How It Works

To devalue the horn, it is treated by infusing it with a compound made up of ectoparasiticides and indelible dye that contaminates the horn and renders it useless for ornamental or medicinal use. A full DNA sample is harvested and three identification microchips are inserted into the horns and the animal itself. We are continuously working to improve the chemical compounds injected into the horn to make sure that the compounds selected infuse most of the horn material and offer the best possible chance of devaluing horns from the user’s perspective.

Our newly improved infusion process utilises very high pressures and a custom designed non-return valve that prevents the liquids from exiting through the drill hole(s) after the 10-15 min infusion has been completed. In addition, the non-return valve keeps the liquid in the horn under around 30 bars pressure for up to 10 days, ensuring that the liquid penetrates large areas of the internal horn structure.

In contrast to some misleading reports in the South African media, rhino horn is not at all like perspex. It is in fact made up of a tubular structure, which can be readily infused under high pressure (click on the images to enlarge):

horn-structure
Diagram showing the internal structure of rhino horn. Courtesy of Hieronymus, Tobin L., Lawrence M. Witmer, and Ryan C. Ridgely. 2006. Journal of Morphology 267(10)1172–1176.
close-up-of-horn
Close-up image of a rhino horn. The tubular structure illustrated on the left is clearly visible in the image (click image to enlarge).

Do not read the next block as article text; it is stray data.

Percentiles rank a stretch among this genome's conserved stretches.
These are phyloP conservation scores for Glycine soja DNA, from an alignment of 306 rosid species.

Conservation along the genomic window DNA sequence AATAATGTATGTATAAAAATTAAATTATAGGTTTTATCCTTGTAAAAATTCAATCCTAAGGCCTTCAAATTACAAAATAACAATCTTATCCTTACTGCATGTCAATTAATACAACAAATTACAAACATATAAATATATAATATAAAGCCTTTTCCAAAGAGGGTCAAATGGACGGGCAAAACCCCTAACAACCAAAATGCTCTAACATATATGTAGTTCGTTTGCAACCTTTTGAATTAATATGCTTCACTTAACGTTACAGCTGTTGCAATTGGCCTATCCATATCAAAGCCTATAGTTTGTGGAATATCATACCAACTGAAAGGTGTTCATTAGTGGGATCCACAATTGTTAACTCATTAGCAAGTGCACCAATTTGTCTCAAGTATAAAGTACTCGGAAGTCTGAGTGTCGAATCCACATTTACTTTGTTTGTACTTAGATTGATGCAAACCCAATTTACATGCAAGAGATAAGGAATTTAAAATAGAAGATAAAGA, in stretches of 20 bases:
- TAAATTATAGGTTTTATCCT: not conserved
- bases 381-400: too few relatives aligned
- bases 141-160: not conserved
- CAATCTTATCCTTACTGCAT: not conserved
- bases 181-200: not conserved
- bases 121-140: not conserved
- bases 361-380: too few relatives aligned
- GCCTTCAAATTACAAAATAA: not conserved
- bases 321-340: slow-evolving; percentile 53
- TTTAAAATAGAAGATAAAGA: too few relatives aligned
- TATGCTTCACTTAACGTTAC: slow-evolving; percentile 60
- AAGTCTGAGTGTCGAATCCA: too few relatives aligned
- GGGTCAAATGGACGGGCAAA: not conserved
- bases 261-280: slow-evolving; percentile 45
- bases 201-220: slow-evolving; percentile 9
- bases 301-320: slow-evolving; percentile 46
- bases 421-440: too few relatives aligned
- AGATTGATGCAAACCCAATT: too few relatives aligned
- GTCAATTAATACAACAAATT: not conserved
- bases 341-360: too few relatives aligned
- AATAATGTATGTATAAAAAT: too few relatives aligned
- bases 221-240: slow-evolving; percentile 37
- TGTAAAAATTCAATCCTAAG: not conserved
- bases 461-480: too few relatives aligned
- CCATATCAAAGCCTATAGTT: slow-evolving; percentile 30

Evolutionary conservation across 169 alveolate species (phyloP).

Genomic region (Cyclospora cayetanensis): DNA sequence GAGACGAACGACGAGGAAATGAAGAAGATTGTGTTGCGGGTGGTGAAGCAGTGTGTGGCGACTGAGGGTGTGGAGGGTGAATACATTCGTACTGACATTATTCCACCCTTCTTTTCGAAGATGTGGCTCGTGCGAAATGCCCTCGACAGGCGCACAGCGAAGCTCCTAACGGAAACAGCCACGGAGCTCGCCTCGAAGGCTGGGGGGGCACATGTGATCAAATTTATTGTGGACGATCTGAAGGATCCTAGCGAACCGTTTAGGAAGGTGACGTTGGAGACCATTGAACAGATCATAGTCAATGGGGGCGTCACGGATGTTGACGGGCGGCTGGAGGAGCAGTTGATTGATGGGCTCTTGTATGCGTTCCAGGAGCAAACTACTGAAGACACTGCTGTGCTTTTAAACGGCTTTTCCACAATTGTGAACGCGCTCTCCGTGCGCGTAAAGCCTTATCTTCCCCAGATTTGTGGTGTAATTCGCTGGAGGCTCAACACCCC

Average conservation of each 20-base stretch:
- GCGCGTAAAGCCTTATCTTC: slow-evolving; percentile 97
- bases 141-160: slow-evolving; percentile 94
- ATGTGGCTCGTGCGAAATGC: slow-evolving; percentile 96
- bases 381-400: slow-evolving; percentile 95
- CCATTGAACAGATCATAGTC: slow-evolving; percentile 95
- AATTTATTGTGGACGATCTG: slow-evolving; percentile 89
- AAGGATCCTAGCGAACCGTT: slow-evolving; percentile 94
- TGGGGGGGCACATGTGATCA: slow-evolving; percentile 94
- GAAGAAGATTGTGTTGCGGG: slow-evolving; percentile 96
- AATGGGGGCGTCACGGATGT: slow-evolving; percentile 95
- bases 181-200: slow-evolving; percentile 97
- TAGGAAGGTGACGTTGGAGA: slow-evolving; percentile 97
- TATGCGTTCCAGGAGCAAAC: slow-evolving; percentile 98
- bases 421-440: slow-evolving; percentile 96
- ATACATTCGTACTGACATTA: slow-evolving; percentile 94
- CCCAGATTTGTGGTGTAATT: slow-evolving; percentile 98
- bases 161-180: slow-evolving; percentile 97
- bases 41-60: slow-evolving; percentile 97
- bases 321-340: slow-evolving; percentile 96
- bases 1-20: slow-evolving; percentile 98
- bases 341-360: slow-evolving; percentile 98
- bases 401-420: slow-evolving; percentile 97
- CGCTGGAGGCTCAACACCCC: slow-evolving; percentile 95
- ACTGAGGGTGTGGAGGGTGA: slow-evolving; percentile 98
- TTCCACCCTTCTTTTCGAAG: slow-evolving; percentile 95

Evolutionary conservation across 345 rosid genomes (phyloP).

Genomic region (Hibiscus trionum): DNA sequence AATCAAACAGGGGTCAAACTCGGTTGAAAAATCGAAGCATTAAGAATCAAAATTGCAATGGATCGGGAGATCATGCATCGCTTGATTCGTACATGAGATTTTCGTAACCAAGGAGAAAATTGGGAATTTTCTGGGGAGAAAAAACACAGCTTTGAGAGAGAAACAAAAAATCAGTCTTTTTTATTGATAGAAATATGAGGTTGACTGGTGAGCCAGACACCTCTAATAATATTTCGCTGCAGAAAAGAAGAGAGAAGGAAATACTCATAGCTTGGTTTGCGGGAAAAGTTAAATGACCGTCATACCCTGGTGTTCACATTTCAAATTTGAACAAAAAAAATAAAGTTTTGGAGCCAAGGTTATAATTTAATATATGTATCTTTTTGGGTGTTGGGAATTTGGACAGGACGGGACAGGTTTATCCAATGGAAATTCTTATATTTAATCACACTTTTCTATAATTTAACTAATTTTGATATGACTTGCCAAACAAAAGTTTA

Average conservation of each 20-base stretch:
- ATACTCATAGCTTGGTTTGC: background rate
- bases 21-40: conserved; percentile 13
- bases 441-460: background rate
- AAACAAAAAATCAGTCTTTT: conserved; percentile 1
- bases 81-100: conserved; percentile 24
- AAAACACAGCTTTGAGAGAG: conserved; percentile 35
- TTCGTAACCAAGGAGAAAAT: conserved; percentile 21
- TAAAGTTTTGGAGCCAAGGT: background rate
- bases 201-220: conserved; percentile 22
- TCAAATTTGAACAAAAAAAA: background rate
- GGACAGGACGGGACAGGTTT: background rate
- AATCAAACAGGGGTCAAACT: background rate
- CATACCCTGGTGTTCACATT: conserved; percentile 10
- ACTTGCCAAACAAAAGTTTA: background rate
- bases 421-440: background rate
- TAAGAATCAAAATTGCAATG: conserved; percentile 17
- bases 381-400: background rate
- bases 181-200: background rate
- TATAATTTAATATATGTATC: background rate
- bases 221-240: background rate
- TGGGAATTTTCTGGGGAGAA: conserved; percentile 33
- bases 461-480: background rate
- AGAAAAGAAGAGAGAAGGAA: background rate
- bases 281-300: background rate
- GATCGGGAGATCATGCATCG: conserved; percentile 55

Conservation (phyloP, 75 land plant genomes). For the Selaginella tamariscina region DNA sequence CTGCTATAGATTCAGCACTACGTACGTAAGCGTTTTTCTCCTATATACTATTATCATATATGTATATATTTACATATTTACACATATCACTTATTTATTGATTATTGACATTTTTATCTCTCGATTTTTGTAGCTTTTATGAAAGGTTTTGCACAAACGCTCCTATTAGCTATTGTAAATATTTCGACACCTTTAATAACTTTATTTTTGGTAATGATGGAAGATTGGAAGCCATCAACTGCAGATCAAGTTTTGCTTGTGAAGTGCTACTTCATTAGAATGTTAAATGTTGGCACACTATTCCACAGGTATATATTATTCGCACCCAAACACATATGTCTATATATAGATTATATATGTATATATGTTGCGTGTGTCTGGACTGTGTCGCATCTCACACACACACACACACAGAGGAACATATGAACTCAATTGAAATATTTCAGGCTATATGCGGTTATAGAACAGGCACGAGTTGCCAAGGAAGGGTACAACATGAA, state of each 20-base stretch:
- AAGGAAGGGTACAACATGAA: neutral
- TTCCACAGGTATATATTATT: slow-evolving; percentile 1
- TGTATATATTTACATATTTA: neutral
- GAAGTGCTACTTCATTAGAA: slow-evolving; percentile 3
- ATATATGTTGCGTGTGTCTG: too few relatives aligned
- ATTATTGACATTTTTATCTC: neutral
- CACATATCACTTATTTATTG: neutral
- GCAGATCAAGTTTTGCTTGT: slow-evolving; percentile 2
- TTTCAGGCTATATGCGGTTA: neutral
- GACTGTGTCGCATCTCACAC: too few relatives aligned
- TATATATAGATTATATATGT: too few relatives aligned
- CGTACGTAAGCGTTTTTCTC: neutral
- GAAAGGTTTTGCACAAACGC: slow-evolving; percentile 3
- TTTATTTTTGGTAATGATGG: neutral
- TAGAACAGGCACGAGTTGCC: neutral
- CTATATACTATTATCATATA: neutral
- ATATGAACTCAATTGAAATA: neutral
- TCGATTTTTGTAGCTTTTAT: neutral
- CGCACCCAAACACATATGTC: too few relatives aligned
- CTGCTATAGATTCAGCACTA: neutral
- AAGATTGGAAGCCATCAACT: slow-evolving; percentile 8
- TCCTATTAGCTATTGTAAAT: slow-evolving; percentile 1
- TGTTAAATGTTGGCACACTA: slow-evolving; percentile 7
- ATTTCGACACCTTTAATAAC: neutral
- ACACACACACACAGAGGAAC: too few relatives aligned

The Rhino Rescue Project horn treatment should remain effective for approximately three to four years (a full horn growth cycle), after which re-administration would be required. The products we use are all eco-friendly and biodegradable, so there are no adverse effects on the environment.

Only ox-pecker friendly and vulture safe products have been used. Ectoparasiticides are not intended for consumption by humans, and are registered as such. Although not lethal in small quantities, they are toxic, and symptoms of accidental ingestion may include, but are not limited to, severe nausea, vomiting and convulsions (all dosage-dependent).

There is no risk to the animal from the procedure, only the normal risk associated with immobilization of large animals like rhinos. To date, losses of treated rhinos (to poaching or otherwise) total less than 2% of all animals treated. Furthermore, the animals we treated are in excellent health. Several cows that were pregnant at the time of treatment gave birth to healthy calves, all of which lactated normally. Owners of treated rhino on other reserves have also reported no negative effects and were satisfied with the decrease in poaching on their properties.